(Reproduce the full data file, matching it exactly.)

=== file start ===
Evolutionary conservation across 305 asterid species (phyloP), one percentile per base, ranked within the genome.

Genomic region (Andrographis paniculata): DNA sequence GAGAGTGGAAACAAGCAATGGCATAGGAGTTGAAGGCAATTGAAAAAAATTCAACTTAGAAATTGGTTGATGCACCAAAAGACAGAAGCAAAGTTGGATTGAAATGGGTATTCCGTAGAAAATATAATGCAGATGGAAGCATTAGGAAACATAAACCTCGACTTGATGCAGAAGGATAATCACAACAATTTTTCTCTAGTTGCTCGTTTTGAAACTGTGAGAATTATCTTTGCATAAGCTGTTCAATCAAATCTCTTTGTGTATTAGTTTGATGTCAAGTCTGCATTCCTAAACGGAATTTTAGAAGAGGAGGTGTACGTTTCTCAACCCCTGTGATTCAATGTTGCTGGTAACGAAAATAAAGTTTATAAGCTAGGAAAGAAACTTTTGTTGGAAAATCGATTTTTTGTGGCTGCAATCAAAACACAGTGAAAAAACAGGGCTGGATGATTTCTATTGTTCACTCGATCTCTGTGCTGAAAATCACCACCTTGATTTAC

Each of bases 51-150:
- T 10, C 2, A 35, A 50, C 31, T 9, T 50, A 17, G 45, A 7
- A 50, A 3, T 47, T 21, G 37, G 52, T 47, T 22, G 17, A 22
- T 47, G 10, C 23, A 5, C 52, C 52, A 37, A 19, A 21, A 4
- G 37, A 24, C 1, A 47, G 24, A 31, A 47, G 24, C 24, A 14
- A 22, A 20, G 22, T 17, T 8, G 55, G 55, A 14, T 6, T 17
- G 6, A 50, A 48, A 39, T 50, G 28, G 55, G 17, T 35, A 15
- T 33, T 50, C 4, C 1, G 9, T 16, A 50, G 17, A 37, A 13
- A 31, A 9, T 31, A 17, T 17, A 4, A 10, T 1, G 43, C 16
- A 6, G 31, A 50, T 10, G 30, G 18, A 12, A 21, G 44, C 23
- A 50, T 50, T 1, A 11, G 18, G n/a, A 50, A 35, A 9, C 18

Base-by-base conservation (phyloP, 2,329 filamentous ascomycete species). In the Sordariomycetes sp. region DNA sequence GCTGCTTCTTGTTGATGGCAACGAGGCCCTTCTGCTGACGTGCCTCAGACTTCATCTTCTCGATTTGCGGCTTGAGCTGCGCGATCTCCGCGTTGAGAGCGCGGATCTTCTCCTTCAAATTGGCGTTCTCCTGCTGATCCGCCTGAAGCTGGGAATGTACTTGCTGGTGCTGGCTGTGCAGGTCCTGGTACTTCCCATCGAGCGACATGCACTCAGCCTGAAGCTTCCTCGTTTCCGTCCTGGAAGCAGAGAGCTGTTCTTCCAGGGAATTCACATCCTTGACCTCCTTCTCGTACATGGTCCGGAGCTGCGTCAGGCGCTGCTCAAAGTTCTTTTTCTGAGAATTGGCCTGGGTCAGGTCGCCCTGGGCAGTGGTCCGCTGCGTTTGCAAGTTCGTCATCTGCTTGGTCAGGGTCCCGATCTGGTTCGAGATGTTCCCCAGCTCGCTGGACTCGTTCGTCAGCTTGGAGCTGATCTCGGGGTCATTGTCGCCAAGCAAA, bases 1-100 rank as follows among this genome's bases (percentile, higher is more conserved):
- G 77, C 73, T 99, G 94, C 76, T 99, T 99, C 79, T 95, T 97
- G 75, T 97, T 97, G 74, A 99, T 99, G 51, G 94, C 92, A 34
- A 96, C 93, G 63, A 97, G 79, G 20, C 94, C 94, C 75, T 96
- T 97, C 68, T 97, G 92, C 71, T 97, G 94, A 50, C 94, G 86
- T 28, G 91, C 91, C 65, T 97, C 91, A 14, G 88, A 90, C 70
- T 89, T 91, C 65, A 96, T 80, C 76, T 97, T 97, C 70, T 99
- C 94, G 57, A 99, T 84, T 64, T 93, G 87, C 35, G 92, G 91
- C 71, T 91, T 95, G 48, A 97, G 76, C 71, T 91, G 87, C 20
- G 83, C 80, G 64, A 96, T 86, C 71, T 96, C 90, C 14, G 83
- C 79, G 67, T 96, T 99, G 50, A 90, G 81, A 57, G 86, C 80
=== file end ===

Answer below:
Evolutionary conservation across 305 asterid species (phyloP), one percentile per base, ranked within the genome.

Genomic region (Andrographis paniculata): DNA sequence GAGAGTGGAAACAAGCAATGGCATAGGAGTTGAAGGCAATTGAAAAAAATTCAACTTAGAAATTGGTTGATGCACCAAAAGACAGAAGCAAAGTTGGATTGAAATGGGTATTCCGTAGAAAATATAATGCAGATGGAAGCATTAGGAAACATAAACCTCGACTTGATGCAGAAGGATAATCACAACAATTTTTCTCTAGTTGCTCGTTTTGAAACTGTGAGAATTATCTTTGCATAAGCTGTTCAATCAAATCTCTTTGTGTATTAGTTTGATGTCAAGTCTGCATTCCTAAACGGAATTTTAGAAGAGGAGGTGTACGTTTCTCAACCCCTGTGATTCAATGTTGCTGGTAACGAAAATAAAGTTTATAAGCTAGGAAAGAAACTTTTGTTGGAAAATCGATTTTTTGTGGCTGCAATCAAAACACAGTGAAAAAACAGGGCTGGATGATTTCTATTGTTCACTCGATCTCTGTGCTGAAAATCACCACCTTGATTTAC

Each of bases 51-150:
- T 10, C 2, A 35, A 50, C 31, T 9, T 50, A 17, G 45, A 7
- A 50, A 3, T 47, T 21, G 37, G 52, T 47, T 22, G 17, A 22
- T 47, G 10, C 23, A 5, C 52, C 52, A 37, A 19, A 21, A 4
- G 37, A 24, C 1, A 47, G 24, A 31, A 47, G 24, C 24, A 14
- A 22, A 20, G 22, T 17, T 8, G 55, G 55, A 14, T 6, T 17
- G 6, A 50, A 48, A 39, T 50, G 28, G 55, G 17, T 35, A 15
- T 33, T 50, C 4, C 1, G 9, T 16, A 50, G 17, A 37, A 13
- A 31, A 9, T 31, A 17, T 17, A 4, A 10, T 1, G 43, C 16
- A 6, G 31, A 50, T 10, G 30, G 18, A 12, A 21, G 44, C 23
- A 50, T 50, T 1, A 11, G 18, G n/a, A 50, A 35, A 9, C 18

Base-by-base conservation (phyloP, 2,329 filamentous ascomycete species). In the Sordariomycetes sp. region DNA sequence GCTGCTTCTTGTTGATGGCAACGAGGCCCTTCTGCTGACGTGCCTCAGACTTCATCTTCTCGATTTGCGGCTTGAGCTGCGCGATCTCCGCGTTGAGAGCGCGGATCTTCTCCTTCAAATTGGCGTTCTCCTGCTGATCCGCCTGAAGCTGGGAATGTACTTGCTGGTGCTGGCTGTGCAGGTCCTGGTACTTCCCATCGAGCGACATGCACTCAGCCTGAAGCTTCCTCGTTTCCGTCCTGGAAGCAGAGAGCTGTTCTTCCAGGGAATTCACATCCTTGACCTCCTTCTCGTACATGGTCCGGAGCTGCGTCAGGCGCTGCTCAAAGTTCTTTTTCTGAGAATTGGCCTGGGTCAGGTCGCCCTGGGCAGTGGTCCGCTGCGTTTGCAAGTTCGTCATCTGCTTGGTCAGGGTCCCGATCTGGTTCGAGATGTTCCCCAGCTCGCTGGACTCGTTCGTCAGCTTGGAGCTGATCTCGGGGTCATTGTCGCCAAGCAAA, bases 1-100 rank as follows among this genome's bases (percentile, higher is more conserved):
- G 77, C 73, T 99, G 94, C 76, T 99, T 99, C 79, T 95, T 97
- G 75, T 97, T 97, G 74, A 99, T 99, G 51, G 94, C 92, A 34
- A 96, C 93, G 63, A 97, G 79, G 20, C 94, C 94, C 75, T 96
- T 97, C 68, T 97, G 92, C 71, T 97, G 94, A 50, C 94, G 86
- T 28, G 91, C 91, C 65, T 97, C 91, A 14, G 88, A 90, C 70
- T 89, T 91, C 65, A 96, T 80, C 76, T 97, T 97, C 70, T 99
- C 94, G 57, A 99, T 84, T 64, T 93, G 87, C 35, G 92, G 91
- C 71, T 91, T 95, G 48, A 97, G 76, C 71, T 91, G 87, C 20
- G 83, C 80, G 64, A 96, T 86, C 71, T 96, C 90, C 14, G 83
- C 79, G 67, T 96, T 99, G 50, A 90, G 81, A 57, G 86, C 80